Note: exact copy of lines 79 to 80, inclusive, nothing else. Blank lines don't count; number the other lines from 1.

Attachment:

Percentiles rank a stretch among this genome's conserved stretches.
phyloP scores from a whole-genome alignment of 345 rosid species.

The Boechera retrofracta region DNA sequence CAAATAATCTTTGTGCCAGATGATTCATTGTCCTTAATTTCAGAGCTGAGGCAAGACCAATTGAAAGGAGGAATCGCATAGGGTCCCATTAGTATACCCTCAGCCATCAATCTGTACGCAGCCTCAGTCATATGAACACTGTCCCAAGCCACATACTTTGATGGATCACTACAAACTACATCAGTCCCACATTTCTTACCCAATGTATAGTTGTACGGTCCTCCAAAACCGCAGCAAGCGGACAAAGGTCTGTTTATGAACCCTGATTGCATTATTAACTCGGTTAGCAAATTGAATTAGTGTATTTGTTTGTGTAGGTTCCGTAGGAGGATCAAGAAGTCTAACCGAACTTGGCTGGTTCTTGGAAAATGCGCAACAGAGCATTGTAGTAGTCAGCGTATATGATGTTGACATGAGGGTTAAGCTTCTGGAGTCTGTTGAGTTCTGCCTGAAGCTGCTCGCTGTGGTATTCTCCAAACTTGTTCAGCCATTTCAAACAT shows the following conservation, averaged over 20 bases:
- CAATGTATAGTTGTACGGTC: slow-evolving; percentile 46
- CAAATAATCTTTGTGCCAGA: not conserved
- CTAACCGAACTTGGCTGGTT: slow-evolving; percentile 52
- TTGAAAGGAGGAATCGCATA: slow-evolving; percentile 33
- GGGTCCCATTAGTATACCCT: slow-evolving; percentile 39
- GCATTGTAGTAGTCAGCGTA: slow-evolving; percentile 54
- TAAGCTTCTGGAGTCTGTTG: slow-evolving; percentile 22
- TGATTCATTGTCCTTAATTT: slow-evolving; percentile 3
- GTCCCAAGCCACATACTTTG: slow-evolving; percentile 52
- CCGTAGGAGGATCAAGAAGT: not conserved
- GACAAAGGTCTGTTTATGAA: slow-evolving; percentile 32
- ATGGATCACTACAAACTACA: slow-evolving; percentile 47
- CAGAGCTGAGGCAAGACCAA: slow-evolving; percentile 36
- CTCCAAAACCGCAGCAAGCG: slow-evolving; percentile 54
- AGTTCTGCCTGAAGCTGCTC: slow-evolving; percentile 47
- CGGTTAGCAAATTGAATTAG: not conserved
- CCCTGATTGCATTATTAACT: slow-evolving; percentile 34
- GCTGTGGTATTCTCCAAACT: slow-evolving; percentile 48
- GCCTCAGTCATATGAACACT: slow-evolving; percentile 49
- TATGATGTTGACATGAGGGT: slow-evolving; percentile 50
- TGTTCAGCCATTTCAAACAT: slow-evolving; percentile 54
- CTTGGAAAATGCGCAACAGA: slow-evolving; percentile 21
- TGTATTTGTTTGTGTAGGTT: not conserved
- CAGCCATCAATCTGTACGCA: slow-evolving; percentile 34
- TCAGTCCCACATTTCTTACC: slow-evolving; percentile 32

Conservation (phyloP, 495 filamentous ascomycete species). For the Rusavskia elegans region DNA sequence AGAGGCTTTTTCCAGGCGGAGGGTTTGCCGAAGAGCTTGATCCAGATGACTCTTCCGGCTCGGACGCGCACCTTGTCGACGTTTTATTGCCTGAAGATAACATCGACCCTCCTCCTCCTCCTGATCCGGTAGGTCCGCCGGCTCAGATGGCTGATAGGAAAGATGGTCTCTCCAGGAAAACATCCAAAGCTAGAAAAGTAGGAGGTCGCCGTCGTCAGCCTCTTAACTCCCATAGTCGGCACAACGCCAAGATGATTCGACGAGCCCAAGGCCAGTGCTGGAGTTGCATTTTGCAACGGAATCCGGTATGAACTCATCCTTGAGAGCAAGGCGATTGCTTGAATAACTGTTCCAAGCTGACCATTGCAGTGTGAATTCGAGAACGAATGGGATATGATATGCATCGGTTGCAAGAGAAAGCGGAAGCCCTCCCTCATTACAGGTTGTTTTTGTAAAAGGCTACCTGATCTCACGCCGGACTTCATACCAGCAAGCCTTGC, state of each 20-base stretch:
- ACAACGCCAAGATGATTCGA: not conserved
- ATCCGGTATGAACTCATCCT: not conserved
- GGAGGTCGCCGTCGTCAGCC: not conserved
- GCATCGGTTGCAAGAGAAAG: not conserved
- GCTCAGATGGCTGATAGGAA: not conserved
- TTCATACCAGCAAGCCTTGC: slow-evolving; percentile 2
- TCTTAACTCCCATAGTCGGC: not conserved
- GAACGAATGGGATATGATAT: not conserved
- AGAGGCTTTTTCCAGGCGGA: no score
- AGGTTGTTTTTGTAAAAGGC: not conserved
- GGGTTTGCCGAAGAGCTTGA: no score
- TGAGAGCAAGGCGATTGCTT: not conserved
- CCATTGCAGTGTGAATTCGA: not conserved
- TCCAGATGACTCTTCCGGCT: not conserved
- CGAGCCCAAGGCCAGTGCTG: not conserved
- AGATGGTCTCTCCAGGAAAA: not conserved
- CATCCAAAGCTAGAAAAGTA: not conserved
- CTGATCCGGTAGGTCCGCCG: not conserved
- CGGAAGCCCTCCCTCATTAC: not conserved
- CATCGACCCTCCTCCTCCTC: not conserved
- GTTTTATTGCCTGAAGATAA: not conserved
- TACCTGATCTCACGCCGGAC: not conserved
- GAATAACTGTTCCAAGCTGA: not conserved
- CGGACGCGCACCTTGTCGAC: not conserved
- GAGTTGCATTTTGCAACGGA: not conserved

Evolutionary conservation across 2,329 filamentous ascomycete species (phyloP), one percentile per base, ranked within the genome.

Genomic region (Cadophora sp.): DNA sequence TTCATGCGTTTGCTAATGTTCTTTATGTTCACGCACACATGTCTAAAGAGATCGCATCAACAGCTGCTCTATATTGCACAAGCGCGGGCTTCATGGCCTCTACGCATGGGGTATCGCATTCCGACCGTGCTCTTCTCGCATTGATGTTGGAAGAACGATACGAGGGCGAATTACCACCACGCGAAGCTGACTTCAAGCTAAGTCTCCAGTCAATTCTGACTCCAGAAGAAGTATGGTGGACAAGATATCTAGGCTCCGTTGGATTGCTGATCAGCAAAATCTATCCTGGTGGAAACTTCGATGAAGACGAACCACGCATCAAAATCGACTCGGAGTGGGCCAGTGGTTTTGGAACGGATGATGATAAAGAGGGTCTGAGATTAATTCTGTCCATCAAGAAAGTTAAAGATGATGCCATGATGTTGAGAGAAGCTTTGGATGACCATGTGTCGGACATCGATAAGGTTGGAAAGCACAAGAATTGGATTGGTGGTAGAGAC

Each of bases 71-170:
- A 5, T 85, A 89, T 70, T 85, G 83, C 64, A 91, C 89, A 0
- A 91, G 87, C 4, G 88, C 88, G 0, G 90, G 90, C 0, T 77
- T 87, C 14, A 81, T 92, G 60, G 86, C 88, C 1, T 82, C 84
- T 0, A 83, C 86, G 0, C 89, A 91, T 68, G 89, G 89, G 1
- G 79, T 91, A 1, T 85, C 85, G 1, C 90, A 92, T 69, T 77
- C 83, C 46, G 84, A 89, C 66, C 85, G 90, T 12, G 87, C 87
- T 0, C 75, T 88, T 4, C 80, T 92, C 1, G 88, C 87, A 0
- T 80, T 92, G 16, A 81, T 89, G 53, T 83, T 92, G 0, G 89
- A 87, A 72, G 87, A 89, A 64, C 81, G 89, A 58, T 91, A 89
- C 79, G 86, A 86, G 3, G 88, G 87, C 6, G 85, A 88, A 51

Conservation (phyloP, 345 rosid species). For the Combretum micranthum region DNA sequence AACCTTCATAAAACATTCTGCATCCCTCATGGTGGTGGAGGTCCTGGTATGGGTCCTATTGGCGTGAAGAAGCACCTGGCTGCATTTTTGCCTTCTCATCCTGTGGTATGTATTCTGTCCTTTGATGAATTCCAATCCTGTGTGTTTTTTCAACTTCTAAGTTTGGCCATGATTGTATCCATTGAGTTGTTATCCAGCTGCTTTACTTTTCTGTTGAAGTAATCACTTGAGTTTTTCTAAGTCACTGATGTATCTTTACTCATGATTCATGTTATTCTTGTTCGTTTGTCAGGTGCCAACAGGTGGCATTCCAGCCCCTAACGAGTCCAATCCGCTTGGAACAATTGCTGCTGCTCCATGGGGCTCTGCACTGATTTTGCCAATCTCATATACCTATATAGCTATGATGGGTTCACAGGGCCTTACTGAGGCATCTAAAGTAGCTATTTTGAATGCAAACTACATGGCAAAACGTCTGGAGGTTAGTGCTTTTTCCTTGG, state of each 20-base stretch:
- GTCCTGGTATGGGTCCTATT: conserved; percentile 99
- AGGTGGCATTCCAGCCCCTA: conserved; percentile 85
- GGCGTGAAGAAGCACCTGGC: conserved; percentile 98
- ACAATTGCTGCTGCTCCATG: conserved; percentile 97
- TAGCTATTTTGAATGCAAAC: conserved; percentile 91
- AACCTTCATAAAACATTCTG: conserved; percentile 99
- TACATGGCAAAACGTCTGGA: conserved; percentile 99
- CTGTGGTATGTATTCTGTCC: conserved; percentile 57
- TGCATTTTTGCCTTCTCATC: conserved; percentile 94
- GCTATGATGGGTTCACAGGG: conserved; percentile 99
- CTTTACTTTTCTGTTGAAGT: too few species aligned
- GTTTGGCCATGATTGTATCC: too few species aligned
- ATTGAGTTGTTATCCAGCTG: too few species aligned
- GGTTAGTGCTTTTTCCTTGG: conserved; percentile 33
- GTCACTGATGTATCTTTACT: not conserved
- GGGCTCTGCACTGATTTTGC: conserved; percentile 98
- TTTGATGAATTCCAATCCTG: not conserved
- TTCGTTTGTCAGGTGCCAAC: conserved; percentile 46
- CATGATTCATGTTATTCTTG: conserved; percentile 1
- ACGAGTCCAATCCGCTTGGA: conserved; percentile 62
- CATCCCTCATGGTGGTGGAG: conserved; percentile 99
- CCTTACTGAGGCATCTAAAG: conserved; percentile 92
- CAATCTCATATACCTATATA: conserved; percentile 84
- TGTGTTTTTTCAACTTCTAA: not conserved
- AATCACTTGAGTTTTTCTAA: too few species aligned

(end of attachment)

- CTTTACTTTTCTGTTGAAGT: too few species aligned
- GTTTGGCCATGATTGTATCC: too few species aligned